LENHARD v. WOLFF,
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444 U.S. 807 (1979)
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U.S. Supreme Court
LENHARD v. WOLFF , 444 U.S. 807 (1979)
444 U.S. 807
Kirk B. LENHARD and George E. Franzen, Clark County Deputy Public Defenders, Individually and as next friends acting on behalf of Jesse Walter Bishop, applicants,
Charles WOLFF, Warden, Nevada State Prison System, et al
Supreme Court of the United States
October 1, 1979
Rehearing Denied Oct. 19, 1979.
See 444 U.S. 1301.
tion for stay of execution of sentence of death presented to Mr. Justice REHNQUIST, by him stayed to and including October 1, 1979, and referred to the Court is denied.
Mr. Justice MARSHALL, with whom Mr. Justice BRENNAN joins, dissenting.
I continue to adhere to my view that the death penalty is unconstitutional in all circumstances. Accordingly, I dissent. In addition, however, I feel compelled to note that the present decision is indefensible even under the more restrictive view of the Eighth Amendment taken by a majority of my Brethren. For today the Court grants a man's wish to be put to death even though the sentencing hearing accorded to him failed to comply with the procedural requirements imposed by the prior decisions of this Court.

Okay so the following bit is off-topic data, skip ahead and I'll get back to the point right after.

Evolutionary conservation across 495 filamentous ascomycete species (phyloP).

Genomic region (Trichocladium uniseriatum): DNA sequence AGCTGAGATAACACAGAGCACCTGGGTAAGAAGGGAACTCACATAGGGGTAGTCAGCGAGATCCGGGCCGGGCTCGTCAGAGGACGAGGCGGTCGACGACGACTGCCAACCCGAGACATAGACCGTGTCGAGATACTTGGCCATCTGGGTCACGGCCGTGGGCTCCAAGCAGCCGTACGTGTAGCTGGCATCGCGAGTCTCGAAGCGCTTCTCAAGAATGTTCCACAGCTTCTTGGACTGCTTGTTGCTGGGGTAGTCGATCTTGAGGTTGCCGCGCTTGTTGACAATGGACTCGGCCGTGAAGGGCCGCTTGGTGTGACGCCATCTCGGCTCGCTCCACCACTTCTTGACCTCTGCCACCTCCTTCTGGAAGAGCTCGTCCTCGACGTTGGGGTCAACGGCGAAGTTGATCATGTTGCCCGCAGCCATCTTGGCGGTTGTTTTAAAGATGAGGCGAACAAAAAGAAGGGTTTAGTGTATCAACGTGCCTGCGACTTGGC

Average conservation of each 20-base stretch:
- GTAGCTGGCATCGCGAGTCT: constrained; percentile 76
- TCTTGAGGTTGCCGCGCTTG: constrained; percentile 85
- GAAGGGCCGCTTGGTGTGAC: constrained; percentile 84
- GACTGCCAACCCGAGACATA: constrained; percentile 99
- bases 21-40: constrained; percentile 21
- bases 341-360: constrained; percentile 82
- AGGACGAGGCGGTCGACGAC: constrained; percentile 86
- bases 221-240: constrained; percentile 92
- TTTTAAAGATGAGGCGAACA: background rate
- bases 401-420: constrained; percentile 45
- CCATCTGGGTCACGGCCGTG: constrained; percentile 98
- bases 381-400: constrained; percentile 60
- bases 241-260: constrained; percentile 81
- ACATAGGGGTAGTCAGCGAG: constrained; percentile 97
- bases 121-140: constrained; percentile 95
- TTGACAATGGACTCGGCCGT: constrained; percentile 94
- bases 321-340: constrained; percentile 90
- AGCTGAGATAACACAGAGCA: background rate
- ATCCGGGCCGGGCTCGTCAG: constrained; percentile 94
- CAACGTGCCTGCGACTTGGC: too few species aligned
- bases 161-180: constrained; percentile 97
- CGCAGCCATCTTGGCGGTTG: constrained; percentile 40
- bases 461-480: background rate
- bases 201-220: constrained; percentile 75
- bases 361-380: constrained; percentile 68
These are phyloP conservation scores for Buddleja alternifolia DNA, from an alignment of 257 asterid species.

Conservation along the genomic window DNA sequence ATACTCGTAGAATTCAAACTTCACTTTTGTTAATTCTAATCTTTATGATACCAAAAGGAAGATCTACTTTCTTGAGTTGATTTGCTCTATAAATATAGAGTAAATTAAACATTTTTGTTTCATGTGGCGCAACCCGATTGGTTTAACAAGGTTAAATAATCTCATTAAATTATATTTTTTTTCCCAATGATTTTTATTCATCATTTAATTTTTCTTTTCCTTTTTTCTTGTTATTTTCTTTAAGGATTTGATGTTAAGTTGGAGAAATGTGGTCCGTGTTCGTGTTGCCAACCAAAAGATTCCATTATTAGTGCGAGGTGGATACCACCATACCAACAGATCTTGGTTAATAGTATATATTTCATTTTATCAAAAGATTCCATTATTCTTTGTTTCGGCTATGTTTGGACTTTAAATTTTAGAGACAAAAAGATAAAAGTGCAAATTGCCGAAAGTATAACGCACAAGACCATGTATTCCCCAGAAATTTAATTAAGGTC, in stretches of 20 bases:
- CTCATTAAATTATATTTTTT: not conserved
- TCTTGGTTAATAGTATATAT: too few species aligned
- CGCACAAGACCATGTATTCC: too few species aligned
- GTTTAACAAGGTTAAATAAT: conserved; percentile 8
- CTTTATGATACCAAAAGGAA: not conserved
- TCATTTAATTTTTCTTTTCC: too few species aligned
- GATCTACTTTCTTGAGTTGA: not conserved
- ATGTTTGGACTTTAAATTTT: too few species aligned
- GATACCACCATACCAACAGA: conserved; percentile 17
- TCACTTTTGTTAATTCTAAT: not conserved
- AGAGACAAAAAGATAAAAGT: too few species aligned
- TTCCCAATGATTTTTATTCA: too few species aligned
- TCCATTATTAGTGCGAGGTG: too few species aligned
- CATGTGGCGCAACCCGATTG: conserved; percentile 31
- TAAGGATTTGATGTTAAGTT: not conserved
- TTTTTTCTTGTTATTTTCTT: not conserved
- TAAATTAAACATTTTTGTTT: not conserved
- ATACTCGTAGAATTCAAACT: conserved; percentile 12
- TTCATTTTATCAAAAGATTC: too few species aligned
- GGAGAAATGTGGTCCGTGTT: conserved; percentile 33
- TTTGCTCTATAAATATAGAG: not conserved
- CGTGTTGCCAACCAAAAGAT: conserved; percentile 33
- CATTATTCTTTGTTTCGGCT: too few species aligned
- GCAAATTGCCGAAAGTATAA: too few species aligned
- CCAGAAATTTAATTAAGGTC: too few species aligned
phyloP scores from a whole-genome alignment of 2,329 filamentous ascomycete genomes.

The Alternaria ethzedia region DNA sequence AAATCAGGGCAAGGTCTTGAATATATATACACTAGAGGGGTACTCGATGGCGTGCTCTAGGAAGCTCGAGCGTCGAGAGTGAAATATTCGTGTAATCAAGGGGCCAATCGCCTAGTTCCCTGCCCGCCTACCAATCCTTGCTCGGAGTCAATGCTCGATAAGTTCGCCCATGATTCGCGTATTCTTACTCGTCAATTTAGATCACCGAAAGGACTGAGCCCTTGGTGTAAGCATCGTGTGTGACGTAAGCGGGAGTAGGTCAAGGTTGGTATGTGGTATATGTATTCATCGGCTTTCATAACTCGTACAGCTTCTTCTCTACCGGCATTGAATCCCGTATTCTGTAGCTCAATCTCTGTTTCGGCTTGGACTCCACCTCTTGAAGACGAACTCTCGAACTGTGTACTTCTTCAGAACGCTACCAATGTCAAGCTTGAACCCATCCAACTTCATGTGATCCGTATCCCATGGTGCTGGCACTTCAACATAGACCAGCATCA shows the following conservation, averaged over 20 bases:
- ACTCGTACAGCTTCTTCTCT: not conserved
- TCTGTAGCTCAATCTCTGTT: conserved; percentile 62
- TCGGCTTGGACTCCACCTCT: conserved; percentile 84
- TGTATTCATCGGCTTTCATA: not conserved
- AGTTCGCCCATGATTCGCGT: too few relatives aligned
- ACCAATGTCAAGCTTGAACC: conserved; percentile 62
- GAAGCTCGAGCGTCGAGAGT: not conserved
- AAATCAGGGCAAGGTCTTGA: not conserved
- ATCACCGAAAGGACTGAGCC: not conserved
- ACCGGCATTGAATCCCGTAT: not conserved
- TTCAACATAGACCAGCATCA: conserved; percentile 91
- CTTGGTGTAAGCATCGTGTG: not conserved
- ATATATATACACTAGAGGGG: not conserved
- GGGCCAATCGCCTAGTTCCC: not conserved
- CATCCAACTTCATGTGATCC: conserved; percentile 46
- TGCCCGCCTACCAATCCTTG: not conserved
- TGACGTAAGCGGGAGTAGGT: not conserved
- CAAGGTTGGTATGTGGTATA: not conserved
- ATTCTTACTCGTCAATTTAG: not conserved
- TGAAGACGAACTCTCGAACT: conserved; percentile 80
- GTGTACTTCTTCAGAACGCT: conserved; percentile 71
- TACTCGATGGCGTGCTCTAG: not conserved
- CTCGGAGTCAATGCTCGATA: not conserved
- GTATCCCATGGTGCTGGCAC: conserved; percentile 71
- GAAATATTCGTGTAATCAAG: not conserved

Since there is no opinion accompanying the denial of the requested stay, a brief review of the events leading up to this application is necessary.
While in the process of robbing a cashier at a Las Vegas casino, Jesse Walter Bishop shot an employee and a patron of the casino who tried to prevent the crime. The patron died as a result of the wound. Bishop was charged with nine felony counts, including first-degree murder.
At the January 13, 1978, arraignment, Bishop stated that he wished to represent himself, to discharge the public defenders assigned to him, and to plead guilty to all charges. On January 23, 1978, after hearing testimony from three court-appointed psychiatrists, the trial judge found Bishop to be competent. The judge informed Bishop that the maximum sentence for first-degree murder was death and suggested that pro se representation was ill-advised. Nevertheless, Bishop insisted on discharging the public defenders. Relying on Faretta v. California, 422 U.S. 806 (1975), the judge granted Bishop's motion for self-representation. The judge did ap- [444 U.S. 807 , 809]